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Posts Tagged ‘heritage’

A few years ago, I visited Stonehenge for the first time. Like many others, I was shocked at the (then) lack of interpretation and facilities, and after circling the stones once (also an oddly disappointing experience), I set off with the dog to go on a hike through the landscape, totally unplanned, merely drifting along the paths that led, un-signposted, from the car park. I had just seen a documentary about Stonehenge in its wider setting, and remembering what I had heard, my walk became the experience. It was a physical encounter, and one slow enough to really get me thinking about the people that built Stonehenge, and why, and what this all meant to me. My fondest memory is following the avenue as it rises up from a dip, and seeing Stonehenge emerge in the distance. I loved it.

With this in mind, I was really curious to see how the new visitor centre improved matters when I visited there earlier this week. I didn’t want to go back to the stones [1], but I did want to see the new exhibition, and repeat my hike through the landscape. Unexpectedly, my visit made me think about visitor management, and the norms we’ve come to accept – possibly to the detriment of visitors’ own discovery of and encounter with a site.

The new development at Stonehenge is everything we have come to expect at a site of this status: there is the large car park, the landscaped walk to the centre, the centre itself with its large café, large shop, obvious toilets [2] and a proper exhibition (inside and outside). The architecture is modern, light, with lots of glass, wood and stone, but no other obvious reference to the site it serves, like many such centres are these days. Access to the stones is by timed ticket and a visitor shuttle bus that takes you there. If you wish, the signs explain, there is a mid-way drop off point so you can walk the rest of the way on your own [3].

If this had been my first visit, I probably would have thought it perfect. Since it wasn’t, I became aware of how externally structured the visit was: there were no options. If you wanted to see the stones, you had to go on the shuttle per your timed ticket, or (as it appeared) walk along the tarmacked road used by the shuttles (presumably to coincide with a timed arrival at the stones). There were no sign-posted paths from the car park into the landscape [4], and no other visit option was discussed [5]. I became so insecure about what I was and wasn’t allowed to do without following the prescribed visit, that in the end I didn’t even ask about walking the landscape.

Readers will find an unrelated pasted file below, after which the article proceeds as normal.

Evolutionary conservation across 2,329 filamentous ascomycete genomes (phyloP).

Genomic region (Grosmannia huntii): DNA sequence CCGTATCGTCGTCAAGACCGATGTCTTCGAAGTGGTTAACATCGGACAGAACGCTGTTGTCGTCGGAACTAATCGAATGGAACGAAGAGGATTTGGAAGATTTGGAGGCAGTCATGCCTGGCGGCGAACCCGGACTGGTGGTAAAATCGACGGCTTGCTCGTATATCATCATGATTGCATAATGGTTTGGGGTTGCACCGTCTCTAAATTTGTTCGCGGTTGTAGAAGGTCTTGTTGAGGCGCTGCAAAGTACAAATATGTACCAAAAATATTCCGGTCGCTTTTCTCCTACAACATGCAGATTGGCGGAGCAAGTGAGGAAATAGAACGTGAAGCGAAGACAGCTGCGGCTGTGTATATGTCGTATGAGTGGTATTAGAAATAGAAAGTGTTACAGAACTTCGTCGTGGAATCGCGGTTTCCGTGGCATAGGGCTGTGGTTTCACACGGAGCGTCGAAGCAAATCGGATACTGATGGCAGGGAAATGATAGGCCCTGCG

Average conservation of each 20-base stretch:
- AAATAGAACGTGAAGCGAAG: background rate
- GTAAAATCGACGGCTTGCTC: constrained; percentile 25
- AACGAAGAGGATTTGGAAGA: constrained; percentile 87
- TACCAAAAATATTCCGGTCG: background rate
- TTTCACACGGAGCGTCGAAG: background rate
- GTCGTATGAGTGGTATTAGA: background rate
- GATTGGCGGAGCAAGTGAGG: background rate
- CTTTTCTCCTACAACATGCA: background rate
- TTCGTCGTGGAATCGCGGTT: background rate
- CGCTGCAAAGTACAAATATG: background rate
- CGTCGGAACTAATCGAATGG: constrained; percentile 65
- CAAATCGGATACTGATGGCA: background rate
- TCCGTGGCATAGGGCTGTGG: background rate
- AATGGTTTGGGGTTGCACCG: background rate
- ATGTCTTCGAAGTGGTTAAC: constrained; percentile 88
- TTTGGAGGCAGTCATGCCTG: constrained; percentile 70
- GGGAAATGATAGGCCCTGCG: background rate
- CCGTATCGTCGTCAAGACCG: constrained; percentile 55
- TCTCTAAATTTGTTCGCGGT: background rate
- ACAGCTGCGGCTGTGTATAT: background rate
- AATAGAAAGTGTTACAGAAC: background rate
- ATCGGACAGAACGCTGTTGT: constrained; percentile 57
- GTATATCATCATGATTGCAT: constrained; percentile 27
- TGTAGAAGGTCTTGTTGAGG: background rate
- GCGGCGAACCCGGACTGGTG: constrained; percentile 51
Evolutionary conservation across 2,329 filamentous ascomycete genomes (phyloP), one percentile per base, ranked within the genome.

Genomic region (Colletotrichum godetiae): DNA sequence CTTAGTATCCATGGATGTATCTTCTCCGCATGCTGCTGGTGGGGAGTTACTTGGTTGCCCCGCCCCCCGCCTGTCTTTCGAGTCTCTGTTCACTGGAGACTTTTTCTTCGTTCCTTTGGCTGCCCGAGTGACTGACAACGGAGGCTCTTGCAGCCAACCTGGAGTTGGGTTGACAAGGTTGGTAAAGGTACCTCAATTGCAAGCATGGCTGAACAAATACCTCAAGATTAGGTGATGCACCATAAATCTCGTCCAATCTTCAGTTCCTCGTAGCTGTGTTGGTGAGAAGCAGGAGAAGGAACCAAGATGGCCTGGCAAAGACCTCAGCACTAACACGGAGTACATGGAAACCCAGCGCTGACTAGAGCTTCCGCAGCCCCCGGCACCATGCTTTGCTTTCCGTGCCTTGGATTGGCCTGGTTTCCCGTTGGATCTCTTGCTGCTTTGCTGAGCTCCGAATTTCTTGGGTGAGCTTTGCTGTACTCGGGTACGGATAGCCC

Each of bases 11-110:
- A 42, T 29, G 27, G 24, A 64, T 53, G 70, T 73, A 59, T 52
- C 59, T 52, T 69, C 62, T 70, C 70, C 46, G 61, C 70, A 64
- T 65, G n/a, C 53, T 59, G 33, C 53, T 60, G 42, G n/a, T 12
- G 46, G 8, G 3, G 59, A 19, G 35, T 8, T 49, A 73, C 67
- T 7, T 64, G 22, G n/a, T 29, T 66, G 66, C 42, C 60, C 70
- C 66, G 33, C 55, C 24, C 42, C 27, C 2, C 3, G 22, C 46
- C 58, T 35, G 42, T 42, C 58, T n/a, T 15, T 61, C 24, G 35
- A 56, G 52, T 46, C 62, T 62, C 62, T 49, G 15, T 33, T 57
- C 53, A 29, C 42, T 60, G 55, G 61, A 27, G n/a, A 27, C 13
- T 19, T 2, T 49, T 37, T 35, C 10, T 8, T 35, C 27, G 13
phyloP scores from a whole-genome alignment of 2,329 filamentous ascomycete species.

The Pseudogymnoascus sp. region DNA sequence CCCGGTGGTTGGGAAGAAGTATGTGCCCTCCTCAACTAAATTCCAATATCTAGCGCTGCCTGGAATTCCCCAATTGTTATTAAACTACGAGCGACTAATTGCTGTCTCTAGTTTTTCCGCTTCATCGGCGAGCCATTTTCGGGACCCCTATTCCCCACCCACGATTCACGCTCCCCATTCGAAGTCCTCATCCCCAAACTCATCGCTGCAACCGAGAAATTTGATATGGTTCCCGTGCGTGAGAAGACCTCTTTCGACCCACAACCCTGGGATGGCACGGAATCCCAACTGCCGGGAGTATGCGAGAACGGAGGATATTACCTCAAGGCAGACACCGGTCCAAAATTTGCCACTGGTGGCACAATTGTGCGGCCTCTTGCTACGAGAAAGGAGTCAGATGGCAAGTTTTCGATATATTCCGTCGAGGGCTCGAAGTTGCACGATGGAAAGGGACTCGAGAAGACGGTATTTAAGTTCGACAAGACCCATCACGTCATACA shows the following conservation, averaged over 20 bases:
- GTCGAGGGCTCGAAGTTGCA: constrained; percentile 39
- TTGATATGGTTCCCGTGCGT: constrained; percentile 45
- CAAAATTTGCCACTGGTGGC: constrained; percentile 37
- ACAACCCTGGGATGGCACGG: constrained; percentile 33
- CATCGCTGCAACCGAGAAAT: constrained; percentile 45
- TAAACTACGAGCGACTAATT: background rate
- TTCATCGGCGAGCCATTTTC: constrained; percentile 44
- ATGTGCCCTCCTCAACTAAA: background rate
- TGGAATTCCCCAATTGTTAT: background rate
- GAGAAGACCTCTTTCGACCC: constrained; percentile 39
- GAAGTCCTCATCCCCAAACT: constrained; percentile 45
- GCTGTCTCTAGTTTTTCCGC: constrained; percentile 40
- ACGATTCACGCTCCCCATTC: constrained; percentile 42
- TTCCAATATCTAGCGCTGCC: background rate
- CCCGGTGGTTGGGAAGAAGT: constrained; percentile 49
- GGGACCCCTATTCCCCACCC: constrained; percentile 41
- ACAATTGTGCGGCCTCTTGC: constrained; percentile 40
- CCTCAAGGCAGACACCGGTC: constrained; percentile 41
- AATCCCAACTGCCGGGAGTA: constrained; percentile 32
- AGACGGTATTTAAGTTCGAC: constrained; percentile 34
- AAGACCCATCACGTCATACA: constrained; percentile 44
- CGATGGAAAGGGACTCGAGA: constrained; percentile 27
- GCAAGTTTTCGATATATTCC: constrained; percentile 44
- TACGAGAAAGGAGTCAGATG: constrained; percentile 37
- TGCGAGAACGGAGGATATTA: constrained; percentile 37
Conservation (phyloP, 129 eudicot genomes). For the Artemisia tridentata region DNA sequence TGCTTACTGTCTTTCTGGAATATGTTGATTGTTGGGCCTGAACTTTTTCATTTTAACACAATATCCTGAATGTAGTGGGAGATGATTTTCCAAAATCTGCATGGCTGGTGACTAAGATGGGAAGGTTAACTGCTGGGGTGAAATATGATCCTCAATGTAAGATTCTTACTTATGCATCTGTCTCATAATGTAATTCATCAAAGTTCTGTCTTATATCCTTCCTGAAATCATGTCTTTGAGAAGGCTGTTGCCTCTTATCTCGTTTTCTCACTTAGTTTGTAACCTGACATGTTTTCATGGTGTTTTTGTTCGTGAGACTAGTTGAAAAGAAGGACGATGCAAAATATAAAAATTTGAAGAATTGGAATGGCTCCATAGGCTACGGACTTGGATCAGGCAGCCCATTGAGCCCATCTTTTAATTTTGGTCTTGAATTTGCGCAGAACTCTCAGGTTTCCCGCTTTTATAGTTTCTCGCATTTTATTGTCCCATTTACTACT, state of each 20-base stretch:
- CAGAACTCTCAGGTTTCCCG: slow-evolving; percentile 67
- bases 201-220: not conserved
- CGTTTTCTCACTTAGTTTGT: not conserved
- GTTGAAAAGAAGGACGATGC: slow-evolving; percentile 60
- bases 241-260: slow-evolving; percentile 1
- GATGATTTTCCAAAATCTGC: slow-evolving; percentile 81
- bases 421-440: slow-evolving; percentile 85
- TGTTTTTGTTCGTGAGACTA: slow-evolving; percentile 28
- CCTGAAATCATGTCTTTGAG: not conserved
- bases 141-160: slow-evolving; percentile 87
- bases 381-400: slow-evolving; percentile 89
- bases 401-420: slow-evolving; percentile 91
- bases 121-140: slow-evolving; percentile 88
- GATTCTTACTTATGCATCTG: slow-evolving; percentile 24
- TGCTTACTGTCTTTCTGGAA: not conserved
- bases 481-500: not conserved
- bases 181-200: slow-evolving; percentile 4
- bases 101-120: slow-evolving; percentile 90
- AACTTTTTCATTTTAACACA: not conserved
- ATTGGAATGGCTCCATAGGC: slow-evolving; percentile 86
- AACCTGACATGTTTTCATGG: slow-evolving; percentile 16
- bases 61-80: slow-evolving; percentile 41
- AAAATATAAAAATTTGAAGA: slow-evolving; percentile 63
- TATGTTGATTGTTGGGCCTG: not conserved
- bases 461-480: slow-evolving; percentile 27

Stonehenge is not the only site to have approached visitor management in this way. Brú na Bóinne in Ireland, for example, also works on timed tickets and a shuttle bus [6]. We can easily argue that conservation leaves no other choice, but I would challenge that in a context where the landscape is quite vast, and surely has a carrying capacity that is nowhere near being reached. If anything, I imagine it would ease pressure on the main monument itself, especially for repeat visits.

Such rigid visitor management also seems to go against every principle of self-selection that we’ve established in learning theory, psychology and interpretation. More philosophically, I think it raises questions also about controlling heritage, and the ways in which people are allowed to encounter it. I’m not suggesting that unlimited access to the inner circle of the stones should be granted [7]. However, as many ways of exploring and encountering Stonehenge as possible should be actively enabled and facilitated. Tickets for different types of visits, and way-marked paths into the landscape seem an easy and obvious solution. Just as in interpretation and exhibition design we (should) think about giving space to visitors’ own meanings and relationships to the heritage in question, and facilitate many different encounters, this should be a key consideration for wider site developments and visitor management – another argument why one should never be done in isolation from the other, and why different disciplines should work together for the benefit of sites and visitors.